Rap star signs up to privatisation
A video is being shot for Mr Ebbo's privatisation song
By Daniel Dickinson
in Dar es Salaam, Tanzania [IMG][IMG]
The Tanzanian government has recruited one of the country's leading rap
artists Mr Ebbo to boost a publicity campaign that extols the virtues of
The campaign, by the Tanzanian authorities, aims to educate the public
the benefits of private ownership as the privatisation process in the East
African country nears its end.
It has taken a decade to sell off about 260 state-owned businesses with
another 130 remaining.
They include one of the largest sell-offs so far, the national railway
system. It is also likely to be the most problematic and that is where rap
star Mr Ebbo comes in.
Music with a message
Mr Ebbo's latest single is called Ubinaf-sishaji which translates as
"I'm singing about privatisation... it's about... to co-operate with
thegovernment just to let people know what privatisation is... what
privatisation really is... I mean what has to be done to improve our
Mr Ebbo's lyrics
In this song, Mr Ebbo is explaining why it makes sense to privatise the
He asks whether it's better to let it die in public hands or revitalise it
byleasing to investors.
Mr Ebbo, otherwise known as Abel Loshilaa Motika is a Maasai
He is an imposing figure in his traditional garb and he has a political,
social and economic conscience.
Rap music is booming in Tanzania and has broad appeal.
Mr Ebbo believes it is the right medium for the privatisation message and
video is also being shot to accompany the song.
But selling the railways is not going to be an easy task. Memories of the
rail crash in June last year in which almost 300 people were killed are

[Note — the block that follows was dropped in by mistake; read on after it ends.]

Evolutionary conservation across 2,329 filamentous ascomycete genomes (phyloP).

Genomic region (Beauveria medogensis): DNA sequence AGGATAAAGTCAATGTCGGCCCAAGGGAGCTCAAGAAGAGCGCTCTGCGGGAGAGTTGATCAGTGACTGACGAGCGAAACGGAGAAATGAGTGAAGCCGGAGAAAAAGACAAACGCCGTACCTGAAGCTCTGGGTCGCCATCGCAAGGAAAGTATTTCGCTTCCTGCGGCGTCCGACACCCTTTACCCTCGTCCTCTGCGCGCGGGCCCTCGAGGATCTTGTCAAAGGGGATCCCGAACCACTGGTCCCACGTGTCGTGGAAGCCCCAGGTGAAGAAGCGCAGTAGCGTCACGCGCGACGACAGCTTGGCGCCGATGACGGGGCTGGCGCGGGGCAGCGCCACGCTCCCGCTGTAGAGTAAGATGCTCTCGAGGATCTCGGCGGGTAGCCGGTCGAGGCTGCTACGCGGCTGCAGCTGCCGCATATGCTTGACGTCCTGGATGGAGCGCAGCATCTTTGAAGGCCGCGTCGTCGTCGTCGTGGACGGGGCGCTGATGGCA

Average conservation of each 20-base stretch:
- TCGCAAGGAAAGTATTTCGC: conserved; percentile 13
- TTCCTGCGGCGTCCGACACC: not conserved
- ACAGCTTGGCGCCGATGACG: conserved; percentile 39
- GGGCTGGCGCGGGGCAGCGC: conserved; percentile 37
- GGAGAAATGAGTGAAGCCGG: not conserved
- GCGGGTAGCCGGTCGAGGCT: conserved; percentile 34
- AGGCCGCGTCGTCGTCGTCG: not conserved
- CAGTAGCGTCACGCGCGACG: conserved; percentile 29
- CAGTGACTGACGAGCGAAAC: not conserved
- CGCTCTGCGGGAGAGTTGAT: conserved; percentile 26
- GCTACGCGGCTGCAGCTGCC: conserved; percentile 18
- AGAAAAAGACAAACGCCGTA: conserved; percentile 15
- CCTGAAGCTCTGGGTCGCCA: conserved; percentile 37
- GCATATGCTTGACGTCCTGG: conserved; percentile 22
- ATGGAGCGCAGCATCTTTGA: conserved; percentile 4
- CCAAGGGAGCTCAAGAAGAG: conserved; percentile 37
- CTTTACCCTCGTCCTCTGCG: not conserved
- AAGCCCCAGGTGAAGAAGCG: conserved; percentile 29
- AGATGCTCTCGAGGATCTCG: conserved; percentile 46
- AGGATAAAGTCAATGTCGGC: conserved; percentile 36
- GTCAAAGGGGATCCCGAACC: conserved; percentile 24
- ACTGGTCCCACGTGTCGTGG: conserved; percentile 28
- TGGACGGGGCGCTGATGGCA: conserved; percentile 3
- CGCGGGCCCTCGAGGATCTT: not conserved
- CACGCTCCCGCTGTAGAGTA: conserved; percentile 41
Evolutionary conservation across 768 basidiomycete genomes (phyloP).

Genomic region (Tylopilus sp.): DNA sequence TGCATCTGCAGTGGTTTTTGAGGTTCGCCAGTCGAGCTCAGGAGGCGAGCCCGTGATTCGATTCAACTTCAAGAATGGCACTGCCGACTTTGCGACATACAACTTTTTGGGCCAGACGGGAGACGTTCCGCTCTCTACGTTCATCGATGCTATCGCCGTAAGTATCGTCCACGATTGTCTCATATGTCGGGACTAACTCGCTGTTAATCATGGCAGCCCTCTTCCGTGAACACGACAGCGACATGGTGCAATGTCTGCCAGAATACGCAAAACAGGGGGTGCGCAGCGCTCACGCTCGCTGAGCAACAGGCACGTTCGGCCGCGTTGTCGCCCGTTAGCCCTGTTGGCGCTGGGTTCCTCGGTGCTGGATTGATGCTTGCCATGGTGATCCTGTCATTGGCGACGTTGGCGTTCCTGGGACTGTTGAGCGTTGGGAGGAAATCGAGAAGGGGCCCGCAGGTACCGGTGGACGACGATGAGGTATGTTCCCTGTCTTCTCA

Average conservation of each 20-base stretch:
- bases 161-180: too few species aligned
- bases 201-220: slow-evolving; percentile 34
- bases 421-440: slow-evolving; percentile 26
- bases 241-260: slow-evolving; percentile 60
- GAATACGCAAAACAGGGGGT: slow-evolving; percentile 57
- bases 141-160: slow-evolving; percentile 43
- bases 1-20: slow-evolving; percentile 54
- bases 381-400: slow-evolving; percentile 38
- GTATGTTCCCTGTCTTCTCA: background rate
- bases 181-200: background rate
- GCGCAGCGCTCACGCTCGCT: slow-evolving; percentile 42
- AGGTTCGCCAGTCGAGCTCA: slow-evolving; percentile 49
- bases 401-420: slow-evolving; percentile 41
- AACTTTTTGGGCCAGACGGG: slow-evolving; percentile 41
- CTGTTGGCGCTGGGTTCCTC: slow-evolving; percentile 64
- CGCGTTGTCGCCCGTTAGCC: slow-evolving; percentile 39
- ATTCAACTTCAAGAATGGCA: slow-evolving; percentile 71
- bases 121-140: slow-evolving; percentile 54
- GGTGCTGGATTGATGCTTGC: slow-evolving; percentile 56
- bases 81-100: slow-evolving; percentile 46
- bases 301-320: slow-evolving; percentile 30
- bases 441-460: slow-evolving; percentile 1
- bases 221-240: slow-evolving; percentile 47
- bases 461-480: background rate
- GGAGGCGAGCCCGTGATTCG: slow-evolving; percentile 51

Mr Ebbo is one of the biggest selling rappers
The privatisation process as a whole in Tanzania has been a massive
undertaking lasting more than a decade.
The country's socialist past means that compared to many other African
countries it was top heavy with state-owned firms or parastatals.
There are a total of around 400 companies being sold off including
everythingfrom regional trade associations to the national airline.
It is difficult to gauge just how much the public knows about
although many people do see it in a positive light.
John Rubambe, chairman of the Parastatal Sector Reform Commission - the
responsible for the privatisation process - said educating the public was
James Macharia: the common man hasn't seen much change
"Privatisation is a new thing considering the history of this country and
theway the economy was run," he said.
"Progressively people have come to understand what privatisation is all
aboutand what are the benefits."
"One has got to deal with the notion that privatisation is not about
the family silver."
The privatisation process is, of course, unprecedented in Tanzania's
James Macharia, managing director of the investment bank African Banking
Corporation, said it has been relatively smooth but real benefits have yet
"I don't think the common man has possibly seen much change," he said.
"Maybe indirectly because some of the revenues that the government has
collected from privatisation has been ploughed back into social services,
butthe government needs to bring that awareness to the common man."
The common man will have to take a back seat for the time being, while the
authorities concentrate on privatising the remaining parastatals.
The December 2003 deadline to finish the job is unlikely to be met but if
allthe companies are sold off successfully the authorities will still, no
doubt, consider it a job well done.
Rap star signs up to privatisation
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